15 Oct (GLOBAL RESEARCH) - While watching Gary Null’s documentary “GMOs Ticking Time Bomb’’, I was reminded of a run-in that I had with a transnational agribusiness concern in India a couple of years back. It sent a popular Indian newspaper a three page letter complaining about an article that I had written and which had appeared as the main piece on the edit page the day before. Claiming the article had done them ‘a lot of damage’ (as if the company itself had not been the master of self-inflicted damage due to its own criminal practices over the decades!), I in turn responded to them with a four page letter. The company had wasted little time in going through the points I had made in the piece by contacting the editor and emailing me ‘telling’ me to phone a certain number so I could discuss the article with them. Arrogance comes naturally to certain corporations.
I had described in the original article how the company in question had in the past been responsible for manufacturing polychlorinated biphenols that cause cancer, dioxins that lead to chloracne, GM bovine growth hormone that produces mastitis in cattle and genetically modified organisms (GMOs) containing insect toxins, including GM corn, GM soya and Bt cotton, which are strongly associated with a range of health hazards. I further noted that it had also been involved in producing Agent Orange that the US dropped on Vietnam to destroy jungle and consequently led to mass death, disease and deformities. In June 2001, adding insult to injury, the company was accused by farmers in Vietnam’s Ninh Thuan province of pressuring them to use genetically modified seeds that resulted in corn and maize crop failures and economic ruin. One other point that I had mentioned was that the corporation had bribed scores of government officials in Asia to have its Bt cotton released without an environmental risk assessment.
I had also stated in the piece that the Navdanya organisation in India had found Bt-cotton had significantly reduced vital soil enzymes and bacteria, so much so that within a decade of planting GM cotton, or any GM crop with Bt genes, the destruction of soil organisms could be complete, resulting in dead soil unable to produce food.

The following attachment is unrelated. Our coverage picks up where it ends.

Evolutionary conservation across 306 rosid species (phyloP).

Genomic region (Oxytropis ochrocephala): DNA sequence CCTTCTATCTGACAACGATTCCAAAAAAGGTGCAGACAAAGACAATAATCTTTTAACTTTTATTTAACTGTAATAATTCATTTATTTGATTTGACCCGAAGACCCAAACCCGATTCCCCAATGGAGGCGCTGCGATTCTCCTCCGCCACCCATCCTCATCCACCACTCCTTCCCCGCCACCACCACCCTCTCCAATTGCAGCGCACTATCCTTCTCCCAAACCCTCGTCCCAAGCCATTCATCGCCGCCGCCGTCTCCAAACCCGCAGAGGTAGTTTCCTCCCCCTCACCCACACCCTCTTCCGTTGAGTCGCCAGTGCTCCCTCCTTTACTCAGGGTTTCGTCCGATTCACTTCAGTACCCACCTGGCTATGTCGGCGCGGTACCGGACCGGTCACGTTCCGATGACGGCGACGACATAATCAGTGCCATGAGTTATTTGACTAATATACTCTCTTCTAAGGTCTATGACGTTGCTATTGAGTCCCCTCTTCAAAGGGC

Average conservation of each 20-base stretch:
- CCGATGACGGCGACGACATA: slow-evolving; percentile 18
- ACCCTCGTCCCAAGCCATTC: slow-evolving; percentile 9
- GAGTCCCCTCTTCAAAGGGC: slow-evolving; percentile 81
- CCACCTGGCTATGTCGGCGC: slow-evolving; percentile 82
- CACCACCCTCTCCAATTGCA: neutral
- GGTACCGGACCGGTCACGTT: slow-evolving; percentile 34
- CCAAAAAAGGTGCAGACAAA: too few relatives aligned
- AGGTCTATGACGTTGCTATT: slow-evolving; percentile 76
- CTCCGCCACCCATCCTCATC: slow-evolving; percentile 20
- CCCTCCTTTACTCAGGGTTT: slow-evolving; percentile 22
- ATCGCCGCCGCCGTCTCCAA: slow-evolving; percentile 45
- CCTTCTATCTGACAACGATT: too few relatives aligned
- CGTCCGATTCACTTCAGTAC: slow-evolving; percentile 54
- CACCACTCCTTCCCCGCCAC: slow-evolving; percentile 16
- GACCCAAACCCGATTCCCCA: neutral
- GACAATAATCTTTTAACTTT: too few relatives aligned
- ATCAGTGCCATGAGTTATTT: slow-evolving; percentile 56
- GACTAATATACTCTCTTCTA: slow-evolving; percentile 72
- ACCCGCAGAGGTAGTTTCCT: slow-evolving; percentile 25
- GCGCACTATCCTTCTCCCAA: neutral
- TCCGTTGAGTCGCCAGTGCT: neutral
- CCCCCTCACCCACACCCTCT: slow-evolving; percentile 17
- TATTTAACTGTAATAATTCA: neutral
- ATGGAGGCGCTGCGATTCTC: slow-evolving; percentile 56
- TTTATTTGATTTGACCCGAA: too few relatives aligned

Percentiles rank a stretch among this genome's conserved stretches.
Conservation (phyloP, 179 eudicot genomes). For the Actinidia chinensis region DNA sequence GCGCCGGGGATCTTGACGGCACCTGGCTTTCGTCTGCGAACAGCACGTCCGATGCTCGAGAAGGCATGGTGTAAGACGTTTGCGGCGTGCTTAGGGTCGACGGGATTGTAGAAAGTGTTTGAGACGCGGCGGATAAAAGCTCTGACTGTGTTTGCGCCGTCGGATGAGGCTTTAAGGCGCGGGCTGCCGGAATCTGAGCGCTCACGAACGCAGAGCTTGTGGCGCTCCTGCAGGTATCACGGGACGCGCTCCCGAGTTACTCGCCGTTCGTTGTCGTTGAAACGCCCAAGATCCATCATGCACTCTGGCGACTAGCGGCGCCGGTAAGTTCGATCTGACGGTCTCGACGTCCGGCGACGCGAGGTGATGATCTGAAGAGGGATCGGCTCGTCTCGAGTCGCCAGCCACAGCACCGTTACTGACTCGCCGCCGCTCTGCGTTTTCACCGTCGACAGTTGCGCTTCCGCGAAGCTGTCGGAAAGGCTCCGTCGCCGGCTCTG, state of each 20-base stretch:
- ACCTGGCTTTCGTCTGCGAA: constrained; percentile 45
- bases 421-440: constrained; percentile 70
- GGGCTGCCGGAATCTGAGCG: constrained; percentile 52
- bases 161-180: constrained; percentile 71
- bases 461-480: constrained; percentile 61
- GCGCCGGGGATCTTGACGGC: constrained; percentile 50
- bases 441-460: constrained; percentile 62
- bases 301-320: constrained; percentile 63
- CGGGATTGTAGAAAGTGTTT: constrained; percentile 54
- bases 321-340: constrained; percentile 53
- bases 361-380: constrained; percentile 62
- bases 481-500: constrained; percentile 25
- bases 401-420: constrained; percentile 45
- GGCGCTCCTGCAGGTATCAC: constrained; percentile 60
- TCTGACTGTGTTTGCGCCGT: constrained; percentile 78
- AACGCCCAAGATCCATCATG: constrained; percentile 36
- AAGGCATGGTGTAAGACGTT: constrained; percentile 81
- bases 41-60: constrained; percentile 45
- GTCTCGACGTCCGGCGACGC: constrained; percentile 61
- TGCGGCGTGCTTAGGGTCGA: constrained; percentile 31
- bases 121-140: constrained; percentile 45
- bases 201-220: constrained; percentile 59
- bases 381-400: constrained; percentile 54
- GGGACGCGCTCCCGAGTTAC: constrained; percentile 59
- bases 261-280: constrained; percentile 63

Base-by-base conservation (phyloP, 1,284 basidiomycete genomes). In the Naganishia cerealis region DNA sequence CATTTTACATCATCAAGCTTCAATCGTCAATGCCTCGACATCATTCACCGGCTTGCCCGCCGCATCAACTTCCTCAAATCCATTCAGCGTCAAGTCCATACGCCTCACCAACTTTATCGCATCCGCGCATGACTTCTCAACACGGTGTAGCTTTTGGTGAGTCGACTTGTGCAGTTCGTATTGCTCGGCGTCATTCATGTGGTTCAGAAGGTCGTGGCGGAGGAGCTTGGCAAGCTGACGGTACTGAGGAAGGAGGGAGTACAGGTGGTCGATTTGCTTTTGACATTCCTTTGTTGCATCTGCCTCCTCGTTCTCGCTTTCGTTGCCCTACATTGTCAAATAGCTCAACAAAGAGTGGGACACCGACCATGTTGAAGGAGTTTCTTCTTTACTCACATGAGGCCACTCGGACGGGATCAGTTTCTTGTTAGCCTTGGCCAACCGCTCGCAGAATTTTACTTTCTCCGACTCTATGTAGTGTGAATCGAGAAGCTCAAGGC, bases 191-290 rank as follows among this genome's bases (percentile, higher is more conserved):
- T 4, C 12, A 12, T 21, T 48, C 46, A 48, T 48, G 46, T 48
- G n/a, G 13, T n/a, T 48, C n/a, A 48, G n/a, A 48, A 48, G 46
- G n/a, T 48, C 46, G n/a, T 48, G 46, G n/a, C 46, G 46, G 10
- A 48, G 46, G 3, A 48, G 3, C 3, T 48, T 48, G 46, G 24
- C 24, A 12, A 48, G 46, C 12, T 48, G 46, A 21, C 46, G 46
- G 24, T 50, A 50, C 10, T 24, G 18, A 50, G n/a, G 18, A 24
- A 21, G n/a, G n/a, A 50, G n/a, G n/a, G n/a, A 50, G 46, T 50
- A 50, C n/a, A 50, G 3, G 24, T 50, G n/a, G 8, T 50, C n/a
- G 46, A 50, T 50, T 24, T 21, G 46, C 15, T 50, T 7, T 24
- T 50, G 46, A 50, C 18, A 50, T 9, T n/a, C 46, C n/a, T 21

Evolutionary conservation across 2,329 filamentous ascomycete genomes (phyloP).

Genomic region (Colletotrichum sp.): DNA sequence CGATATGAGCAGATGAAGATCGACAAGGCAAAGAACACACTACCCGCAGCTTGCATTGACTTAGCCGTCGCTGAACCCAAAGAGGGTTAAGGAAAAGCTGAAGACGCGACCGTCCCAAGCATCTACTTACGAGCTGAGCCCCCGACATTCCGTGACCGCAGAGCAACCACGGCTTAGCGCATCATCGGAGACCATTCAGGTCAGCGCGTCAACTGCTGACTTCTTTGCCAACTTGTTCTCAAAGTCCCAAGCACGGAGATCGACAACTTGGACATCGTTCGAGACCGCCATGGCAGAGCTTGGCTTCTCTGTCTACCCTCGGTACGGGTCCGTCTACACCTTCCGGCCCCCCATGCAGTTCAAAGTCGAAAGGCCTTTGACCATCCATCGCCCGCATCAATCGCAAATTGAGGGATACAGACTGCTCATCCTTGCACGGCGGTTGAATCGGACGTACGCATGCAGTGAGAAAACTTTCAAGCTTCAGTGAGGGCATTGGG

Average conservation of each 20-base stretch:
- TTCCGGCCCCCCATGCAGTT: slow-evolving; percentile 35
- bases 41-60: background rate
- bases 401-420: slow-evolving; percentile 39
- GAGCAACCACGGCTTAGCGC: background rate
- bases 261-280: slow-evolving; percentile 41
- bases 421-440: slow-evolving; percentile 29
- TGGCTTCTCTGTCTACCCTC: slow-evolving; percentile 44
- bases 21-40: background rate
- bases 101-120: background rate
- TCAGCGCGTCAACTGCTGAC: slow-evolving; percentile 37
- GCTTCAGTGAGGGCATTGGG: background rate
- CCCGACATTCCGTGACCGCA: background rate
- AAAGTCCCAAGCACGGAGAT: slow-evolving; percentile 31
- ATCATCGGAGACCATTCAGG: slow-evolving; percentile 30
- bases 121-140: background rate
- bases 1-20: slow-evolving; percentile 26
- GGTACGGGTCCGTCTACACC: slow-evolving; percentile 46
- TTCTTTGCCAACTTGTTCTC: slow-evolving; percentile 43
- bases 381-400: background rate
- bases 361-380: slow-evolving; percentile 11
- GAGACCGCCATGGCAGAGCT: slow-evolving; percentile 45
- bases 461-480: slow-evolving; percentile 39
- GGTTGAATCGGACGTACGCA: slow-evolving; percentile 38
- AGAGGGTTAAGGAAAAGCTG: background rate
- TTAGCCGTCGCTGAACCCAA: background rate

The two representatives from the company’s offices in India who complained about the article attacked it on a number of points. In the piece, I had referred to a certain pesticide produced by it as being ‘controversial’. I was informed that it has been proved to be completely safe. I was also informed that many of the claims pertaining to the health hazards concerning their other products had not been conclusively proven. Of course, little was said about the ‘irony’ of now trying to bring GMOs to Vietnam, a country still reeling from the health effects of the company’s last poisonous incursion via Agent Orange.
How does this company deem something to be safe? It says it is; therefore it is. And because it has infiltrated the US government, not least the Food and Drug Administration, what it says in terms of food policy, goes. But, of course, it can always refer to its own ‘research’ to back up its claims!
The second most laughable part of the three page letter sent to the newspaper was the criticism of Navdanya’s research which claimed that Bt-cotton destroys soil organisms. The company was quick to jump on this research for being methodologically unsound. This from a company with a track record of dubious research. And I am being extremely benign by using the word ‘dubious’.
For more on this article go to Global Research
Tags: Arpad Pusztai, Bayer, Bt cotton, Dow Chemical, DuPont, Gary Null Ph.D., Gilles-Eric Seralini, Institute for Responsible Technology, Jeffrey M. Smith, Monsanto, Natural Solutions Foundation, Navdanya, polychlorinated biphenols, Rima E Laibow, University of Caen